Customer service might be making a comeback! Okay, maybe I’m being optimistic, but I am excited to report on a recent experience. Ordinarily when a business drops the ball, we’re not really surprised any more, and it appears to be the general sentiment with American consumers, especially in certain industries. Being the coach I am, I find it irresistible to rank and rate my experiences (secretly observing things, of course) when I’m out spending money: let’s face it, if it’s messed up, it’s an opportunity for me to approach them later on with help. Customer service is the “new marketing“, and knowing that, businesses have a unique opportunity to “right the wrongs” and still come away with a happy customer. In this situation, you might be as surprised as I was how well it goes from bad to good, really good.
Using Your Noodle
The company? Noodles & Company, in Broomfield, Colorado, which by the way has an awesome website. One evening, my family was running from one hockey rink to the next, so Noodles & Company got the vote for our on-the-go dining experience. With only one customer ahead of us, we figured it would be a quick pit stop – definitely not the case. We gave our order and after 20 minutes of waiting, I checked in to see why there was such a delay. The clan of Noodles folk were gathered in a circle, yapping about nothing related to work. “Uh, hi, any idea when we can expect our food?”, I asked. “Ohhhh, we’re out of penne pasta, so we need to make this one dish with another kind of noodle. Which one would you like?” Imagine my delight.
Several things went wrong here, but the most important was the lack of communication with the customer. Here are some ways to get it back on track and possibly save the customer:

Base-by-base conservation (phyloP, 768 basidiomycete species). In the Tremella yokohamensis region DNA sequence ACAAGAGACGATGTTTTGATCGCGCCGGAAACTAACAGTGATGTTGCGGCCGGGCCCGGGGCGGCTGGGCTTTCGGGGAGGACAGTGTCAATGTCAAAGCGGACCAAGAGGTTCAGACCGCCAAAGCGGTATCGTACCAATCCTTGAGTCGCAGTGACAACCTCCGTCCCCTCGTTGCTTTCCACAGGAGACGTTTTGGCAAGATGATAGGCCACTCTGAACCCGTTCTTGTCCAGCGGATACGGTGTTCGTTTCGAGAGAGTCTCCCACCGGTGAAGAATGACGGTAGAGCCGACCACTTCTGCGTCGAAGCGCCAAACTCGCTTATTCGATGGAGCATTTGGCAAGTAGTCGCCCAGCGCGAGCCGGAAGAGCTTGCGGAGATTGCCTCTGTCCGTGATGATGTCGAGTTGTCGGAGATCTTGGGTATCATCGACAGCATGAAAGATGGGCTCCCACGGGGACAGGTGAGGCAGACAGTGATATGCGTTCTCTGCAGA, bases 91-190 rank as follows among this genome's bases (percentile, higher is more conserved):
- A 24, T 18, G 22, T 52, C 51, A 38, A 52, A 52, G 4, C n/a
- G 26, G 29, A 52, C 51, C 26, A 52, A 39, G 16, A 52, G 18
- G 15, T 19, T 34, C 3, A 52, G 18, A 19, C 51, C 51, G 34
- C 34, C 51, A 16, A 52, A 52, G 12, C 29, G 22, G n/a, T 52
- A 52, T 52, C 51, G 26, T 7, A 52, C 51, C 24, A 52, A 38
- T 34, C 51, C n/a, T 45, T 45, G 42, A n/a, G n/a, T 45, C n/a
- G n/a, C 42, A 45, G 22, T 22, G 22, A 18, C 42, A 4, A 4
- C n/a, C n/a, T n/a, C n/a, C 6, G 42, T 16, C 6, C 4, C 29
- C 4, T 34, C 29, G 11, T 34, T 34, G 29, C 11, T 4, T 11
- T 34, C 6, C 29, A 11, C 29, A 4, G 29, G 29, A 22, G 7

- Take the heat for the oversight or error and move quickly to get things right.
- When you are out of something required for an order, let the customer know immediately, so there is as little delay as possible.
- Be proactive; it is YOUR responsibility to contact the customer about something you can’t fulfill, not the other way round.
- If you don’t know the customer’s name, ask for it, and then be sincere in your apology and ask them to please give you another chance to keep their business.
- Don’t just offer, but give your customer something of value (coupons and discounts suck!) that they will immediately appreciate or even be able to use on the spot.
How did Noodles keep me? While finishing up the preparation of our order, a manager came out, took full responsibility for the problem, apologized profusely, then presented me with a $25.00 gift card, nearly the price of my entire order. I didn’t use it right then; I decided to use it the next time I stop in their place.
Do you have a similar situation to share, where a bad experience turned good and you came out feeling like an appreciated customer? Please, share it!